Kerry Ann Dobies climbing to fight for air

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Climbing Mount Kilimanjaro might be considered a pinnacle of success for some, but for Kerry Ann Dobies, a different kind of climb is closer to her heart.

A graduate student at Yale School of Public Health (YSPH), Dobies is one of several people at Yale who will participate in “Scale 360 State Street.” The event is sponsored by the American Lung Association to raise money in support of their mission to improve lung health and prevent lung disease.

Dobies will be climbing to remember and honor her close friend, Catherine Brunel, who passed away from lung cancer in 2011.  “She was my host mom during my year long study abroad in Paris, France, in 2005 … and like a second mother to me as I navigated the enchanting but unfamiliar waters of Paris” says Dobies.

“I spent a few years working overseas at a school in Rwanda and got to travel around East Africa during the school holidays. During one break, I had the chance to climb Mount Kilimanjaro, and since then I’ve really enjoyed hiking and climbing stairs,” she says.

At Yale, Dobies is focusing on maternal and child health/child nutrition in the Health Policy and Global Health Program at YSPH.

On Feb. 9 she will join 10 YSPH teammates and others from Yale and the region — including a team of firefighters in full gear — to climb the 32 flights of stairs (that’s about 530 steps) at 360 State St.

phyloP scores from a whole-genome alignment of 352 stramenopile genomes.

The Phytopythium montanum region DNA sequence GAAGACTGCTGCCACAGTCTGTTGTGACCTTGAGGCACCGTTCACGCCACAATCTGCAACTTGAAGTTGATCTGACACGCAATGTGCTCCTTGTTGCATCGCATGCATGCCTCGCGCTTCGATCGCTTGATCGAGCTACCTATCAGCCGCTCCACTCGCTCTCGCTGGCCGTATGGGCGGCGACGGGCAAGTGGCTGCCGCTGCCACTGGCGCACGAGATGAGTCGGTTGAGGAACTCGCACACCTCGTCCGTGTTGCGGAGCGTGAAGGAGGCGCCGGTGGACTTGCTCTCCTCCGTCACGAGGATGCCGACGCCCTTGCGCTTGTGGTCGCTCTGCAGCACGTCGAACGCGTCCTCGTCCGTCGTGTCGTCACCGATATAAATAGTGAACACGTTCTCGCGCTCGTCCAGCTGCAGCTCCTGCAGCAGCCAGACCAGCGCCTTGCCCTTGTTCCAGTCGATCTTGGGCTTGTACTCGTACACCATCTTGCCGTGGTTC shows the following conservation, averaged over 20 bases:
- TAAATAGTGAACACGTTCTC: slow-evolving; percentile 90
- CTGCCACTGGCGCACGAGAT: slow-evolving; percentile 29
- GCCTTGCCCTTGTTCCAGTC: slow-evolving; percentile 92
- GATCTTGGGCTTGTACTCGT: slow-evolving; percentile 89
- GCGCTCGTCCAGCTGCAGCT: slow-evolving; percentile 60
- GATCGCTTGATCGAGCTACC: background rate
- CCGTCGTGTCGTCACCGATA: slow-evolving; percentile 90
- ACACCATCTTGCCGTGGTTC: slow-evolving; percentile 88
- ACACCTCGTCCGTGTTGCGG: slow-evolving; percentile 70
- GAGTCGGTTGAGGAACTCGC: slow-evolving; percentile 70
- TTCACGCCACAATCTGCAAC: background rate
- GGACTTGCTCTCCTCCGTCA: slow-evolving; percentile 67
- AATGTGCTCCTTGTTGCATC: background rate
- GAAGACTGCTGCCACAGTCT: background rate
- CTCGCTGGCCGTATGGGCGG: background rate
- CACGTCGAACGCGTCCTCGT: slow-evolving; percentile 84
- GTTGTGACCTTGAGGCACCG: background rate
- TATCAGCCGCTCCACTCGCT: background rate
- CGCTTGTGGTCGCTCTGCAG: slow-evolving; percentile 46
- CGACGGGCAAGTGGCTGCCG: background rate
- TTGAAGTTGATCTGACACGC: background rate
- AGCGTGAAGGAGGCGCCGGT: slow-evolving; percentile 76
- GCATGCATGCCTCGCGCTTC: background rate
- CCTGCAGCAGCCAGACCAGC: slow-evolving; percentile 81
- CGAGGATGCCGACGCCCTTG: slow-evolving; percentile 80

Dobies is training for the event by climbing the stairs at Payne Whitney Gym a few times a week. While it is only 13 stories high, the gym has over 400 stairs, she notes.

Others at Yale are also in training. Denise Meyer, YSPH web coordinator, has been climbing the stairs at the State Street Station in New Haven while waiting for her train.

Melanie Elliot, coordinator for graduate student affairs at YSPH, participated in the event last year and decided to create the YSPH team this year.  She has been training at 60 College St. and notes that “the stairs at 360 State St. are a lot easier to climb.”

Shana Schneider, director of communications at Yale’s Office of International Affairs, who is part of the team FITWEEK, says she is “climbing for the challenge and to support a good cause … I’m keeping up with my Zumba fitness classes to work on cardio and making sure I take the stairs whenever I can during the day.”

To learn more about how to support the individuals, teams, and event, visit the American Lung Association of the Northeast website.

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